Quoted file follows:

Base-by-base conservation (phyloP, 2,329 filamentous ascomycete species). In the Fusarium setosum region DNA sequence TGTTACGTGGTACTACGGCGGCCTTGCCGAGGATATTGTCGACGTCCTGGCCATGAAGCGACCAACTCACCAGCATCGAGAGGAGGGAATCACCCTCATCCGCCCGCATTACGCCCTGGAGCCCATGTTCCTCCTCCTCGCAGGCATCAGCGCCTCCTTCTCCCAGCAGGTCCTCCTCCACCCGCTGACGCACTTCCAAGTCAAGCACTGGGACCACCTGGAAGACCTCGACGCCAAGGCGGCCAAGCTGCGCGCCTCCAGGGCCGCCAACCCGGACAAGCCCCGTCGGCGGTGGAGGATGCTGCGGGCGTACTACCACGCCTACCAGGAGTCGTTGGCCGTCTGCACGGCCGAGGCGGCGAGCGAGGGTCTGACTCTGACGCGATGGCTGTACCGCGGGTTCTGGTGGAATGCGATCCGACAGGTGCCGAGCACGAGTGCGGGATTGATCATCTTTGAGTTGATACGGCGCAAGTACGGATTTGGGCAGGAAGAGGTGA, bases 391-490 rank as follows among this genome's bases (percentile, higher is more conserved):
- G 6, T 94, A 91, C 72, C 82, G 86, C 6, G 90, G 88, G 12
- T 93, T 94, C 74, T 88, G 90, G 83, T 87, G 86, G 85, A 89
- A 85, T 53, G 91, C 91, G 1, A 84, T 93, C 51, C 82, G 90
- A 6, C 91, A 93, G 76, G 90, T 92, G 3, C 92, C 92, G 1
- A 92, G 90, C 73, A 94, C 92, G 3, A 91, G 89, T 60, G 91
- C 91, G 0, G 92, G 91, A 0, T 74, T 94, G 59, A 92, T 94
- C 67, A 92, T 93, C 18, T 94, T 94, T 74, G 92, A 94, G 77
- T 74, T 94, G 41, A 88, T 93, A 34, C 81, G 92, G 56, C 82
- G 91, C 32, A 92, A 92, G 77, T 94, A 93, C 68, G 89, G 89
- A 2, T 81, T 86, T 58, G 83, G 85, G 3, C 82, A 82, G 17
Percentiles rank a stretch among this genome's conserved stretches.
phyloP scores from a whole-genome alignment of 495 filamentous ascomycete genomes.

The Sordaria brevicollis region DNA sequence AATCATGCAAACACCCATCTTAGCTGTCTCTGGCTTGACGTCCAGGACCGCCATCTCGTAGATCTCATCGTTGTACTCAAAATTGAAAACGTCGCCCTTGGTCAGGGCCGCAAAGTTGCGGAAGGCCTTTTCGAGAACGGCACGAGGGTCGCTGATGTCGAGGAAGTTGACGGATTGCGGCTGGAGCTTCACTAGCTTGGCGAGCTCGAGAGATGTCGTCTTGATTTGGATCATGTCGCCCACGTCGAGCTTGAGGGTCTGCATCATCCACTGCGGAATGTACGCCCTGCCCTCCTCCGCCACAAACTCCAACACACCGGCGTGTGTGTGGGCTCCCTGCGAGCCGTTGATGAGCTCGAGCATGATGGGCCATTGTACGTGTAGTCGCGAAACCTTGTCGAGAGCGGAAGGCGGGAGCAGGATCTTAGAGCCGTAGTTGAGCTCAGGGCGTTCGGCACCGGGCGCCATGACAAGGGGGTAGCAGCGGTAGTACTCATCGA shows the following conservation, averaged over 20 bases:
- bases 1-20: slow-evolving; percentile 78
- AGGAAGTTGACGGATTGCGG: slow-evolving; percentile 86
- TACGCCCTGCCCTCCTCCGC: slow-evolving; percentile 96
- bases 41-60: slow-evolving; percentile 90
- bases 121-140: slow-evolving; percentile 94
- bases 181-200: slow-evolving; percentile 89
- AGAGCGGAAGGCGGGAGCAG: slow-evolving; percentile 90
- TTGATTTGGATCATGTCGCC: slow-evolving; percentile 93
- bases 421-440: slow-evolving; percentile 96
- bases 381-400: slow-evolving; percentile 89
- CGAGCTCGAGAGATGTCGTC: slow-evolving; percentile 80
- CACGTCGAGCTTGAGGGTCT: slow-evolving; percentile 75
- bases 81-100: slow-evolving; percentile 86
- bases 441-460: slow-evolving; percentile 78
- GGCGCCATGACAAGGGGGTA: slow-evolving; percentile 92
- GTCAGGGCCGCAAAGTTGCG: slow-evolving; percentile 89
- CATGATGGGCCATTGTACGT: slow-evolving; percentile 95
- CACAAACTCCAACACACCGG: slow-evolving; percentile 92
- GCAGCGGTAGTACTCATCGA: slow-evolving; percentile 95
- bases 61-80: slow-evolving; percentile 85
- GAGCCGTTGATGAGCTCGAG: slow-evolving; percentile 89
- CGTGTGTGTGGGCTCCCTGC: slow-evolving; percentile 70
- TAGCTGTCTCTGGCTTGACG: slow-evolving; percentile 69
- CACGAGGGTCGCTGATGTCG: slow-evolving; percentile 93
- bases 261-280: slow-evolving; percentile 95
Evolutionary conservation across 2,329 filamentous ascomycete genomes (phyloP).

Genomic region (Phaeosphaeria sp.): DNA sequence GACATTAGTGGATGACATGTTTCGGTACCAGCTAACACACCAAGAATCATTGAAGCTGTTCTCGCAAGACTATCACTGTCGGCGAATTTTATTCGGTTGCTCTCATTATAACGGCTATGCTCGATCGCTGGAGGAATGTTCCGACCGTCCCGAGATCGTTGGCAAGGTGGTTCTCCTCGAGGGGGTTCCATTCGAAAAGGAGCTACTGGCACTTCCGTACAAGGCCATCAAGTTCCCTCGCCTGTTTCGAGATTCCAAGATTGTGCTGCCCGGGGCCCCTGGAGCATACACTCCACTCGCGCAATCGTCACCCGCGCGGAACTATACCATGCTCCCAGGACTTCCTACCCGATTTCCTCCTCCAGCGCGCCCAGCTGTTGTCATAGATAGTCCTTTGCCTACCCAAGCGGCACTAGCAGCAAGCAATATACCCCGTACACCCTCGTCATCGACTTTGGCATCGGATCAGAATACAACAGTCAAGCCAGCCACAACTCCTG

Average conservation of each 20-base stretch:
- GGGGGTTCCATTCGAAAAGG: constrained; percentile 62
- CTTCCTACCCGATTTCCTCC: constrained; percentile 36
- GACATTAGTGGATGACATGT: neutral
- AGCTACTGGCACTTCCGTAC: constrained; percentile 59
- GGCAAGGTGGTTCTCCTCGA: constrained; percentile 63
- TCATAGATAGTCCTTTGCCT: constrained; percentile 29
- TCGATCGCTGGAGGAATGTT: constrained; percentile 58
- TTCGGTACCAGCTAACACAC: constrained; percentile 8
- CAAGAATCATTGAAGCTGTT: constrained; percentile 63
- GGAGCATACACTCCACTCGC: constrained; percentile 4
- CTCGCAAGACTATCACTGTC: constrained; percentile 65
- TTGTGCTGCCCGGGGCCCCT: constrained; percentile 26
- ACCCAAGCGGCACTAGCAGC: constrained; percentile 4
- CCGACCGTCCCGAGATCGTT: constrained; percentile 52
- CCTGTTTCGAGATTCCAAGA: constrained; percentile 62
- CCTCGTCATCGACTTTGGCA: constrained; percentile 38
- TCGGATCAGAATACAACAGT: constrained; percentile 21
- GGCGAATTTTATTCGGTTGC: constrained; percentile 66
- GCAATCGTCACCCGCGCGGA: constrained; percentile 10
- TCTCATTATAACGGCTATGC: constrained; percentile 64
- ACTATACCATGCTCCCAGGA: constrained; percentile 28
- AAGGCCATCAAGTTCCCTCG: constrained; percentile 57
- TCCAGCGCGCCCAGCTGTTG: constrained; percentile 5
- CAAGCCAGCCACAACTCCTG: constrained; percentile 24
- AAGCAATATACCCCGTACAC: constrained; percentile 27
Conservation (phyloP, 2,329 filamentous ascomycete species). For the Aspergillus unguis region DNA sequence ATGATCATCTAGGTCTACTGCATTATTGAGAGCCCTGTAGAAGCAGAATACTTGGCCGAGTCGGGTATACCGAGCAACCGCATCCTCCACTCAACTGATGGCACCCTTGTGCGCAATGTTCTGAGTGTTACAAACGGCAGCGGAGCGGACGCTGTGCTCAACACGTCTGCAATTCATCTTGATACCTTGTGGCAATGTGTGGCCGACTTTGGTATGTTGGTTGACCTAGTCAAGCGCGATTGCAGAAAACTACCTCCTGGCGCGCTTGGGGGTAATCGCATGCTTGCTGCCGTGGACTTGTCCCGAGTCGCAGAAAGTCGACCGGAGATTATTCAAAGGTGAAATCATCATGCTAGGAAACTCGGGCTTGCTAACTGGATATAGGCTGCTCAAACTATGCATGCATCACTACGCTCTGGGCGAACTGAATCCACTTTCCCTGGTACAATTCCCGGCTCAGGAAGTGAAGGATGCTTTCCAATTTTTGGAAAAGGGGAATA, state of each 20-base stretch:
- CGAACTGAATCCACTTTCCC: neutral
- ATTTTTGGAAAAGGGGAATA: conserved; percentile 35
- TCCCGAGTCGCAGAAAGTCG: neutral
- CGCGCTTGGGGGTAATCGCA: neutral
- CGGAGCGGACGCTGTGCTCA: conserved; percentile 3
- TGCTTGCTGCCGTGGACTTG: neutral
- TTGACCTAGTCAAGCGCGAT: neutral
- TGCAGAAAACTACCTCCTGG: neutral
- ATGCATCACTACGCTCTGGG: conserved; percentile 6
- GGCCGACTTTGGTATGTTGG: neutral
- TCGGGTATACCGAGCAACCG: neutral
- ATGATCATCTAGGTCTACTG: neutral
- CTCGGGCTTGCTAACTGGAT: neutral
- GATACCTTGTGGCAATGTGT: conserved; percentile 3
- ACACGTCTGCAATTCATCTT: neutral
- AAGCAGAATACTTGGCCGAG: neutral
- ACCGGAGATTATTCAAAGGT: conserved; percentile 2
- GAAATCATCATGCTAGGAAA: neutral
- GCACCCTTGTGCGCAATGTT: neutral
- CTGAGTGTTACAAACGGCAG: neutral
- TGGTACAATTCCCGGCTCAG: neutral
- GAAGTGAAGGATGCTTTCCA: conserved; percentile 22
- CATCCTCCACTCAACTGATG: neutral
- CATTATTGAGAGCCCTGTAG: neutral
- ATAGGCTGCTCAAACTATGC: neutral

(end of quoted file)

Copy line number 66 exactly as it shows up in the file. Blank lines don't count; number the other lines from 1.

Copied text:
- CAAGCCAGCCACAACTCCTG: constrained; percentile 24